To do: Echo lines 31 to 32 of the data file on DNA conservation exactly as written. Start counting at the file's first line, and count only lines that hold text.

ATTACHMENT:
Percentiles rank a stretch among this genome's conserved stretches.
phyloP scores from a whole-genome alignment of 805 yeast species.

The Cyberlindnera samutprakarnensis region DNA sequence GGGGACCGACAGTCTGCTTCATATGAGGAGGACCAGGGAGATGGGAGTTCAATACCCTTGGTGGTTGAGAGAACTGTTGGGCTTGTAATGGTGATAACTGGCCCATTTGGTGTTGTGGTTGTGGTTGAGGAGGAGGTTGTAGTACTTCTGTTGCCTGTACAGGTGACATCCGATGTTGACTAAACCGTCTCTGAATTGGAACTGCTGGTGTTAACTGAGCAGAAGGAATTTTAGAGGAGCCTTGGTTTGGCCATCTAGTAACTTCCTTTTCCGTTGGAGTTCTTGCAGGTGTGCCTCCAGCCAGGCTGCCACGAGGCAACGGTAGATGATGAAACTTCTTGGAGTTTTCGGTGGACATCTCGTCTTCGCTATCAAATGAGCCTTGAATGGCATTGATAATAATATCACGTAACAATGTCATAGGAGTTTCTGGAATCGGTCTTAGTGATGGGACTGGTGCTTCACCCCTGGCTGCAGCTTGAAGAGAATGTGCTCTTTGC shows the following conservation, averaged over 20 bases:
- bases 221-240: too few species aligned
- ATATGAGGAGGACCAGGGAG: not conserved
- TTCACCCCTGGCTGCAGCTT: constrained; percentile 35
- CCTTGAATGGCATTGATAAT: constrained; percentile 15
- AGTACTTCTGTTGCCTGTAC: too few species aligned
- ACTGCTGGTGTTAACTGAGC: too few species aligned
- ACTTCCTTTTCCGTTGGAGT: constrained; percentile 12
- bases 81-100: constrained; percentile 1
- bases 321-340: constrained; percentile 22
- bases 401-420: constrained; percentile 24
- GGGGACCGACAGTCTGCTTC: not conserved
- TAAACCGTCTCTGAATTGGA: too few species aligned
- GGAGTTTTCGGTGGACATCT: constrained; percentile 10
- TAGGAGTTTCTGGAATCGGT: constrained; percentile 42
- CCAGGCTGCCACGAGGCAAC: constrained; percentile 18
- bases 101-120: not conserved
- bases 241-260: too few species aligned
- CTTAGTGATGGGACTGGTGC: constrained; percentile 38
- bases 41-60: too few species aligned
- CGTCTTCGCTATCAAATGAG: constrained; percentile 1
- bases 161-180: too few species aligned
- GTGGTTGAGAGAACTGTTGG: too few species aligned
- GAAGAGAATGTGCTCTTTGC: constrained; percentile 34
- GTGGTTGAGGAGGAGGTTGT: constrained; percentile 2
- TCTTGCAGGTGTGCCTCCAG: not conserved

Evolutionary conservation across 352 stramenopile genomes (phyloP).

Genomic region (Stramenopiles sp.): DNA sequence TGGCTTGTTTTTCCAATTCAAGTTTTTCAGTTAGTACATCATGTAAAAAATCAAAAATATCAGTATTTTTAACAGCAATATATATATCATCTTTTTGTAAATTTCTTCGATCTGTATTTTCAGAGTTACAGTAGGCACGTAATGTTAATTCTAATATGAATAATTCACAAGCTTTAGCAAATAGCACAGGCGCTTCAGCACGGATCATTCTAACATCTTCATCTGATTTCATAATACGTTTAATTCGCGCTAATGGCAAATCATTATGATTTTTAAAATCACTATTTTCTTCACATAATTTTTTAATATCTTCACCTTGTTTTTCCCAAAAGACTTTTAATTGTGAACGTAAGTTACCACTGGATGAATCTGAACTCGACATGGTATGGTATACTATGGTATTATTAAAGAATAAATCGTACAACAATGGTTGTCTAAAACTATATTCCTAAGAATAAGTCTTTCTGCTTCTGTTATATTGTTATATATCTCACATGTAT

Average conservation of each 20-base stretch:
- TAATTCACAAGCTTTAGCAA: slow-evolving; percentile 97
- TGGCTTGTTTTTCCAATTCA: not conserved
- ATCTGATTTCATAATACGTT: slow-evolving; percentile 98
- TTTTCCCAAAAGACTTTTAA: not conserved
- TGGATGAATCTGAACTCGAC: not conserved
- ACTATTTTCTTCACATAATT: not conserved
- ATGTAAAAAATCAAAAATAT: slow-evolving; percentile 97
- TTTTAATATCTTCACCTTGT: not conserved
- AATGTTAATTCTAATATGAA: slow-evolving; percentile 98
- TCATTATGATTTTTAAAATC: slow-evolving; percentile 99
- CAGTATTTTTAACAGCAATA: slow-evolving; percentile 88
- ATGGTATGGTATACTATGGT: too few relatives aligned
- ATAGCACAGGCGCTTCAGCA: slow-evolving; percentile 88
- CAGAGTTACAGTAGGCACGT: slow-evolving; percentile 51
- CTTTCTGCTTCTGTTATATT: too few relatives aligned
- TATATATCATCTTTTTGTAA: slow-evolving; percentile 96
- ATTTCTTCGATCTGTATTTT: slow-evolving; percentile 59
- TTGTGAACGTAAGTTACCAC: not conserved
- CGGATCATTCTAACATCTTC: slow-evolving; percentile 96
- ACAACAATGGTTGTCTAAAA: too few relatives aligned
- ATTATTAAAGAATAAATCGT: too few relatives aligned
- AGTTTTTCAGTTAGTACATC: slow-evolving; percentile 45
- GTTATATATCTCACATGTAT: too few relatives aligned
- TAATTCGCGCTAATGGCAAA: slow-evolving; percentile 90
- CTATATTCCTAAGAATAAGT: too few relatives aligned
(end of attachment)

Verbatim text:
Average conservation of each 20-base stretch:
- TAATTCACAAGCTTTAGCAA: slow-evolving; percentile 97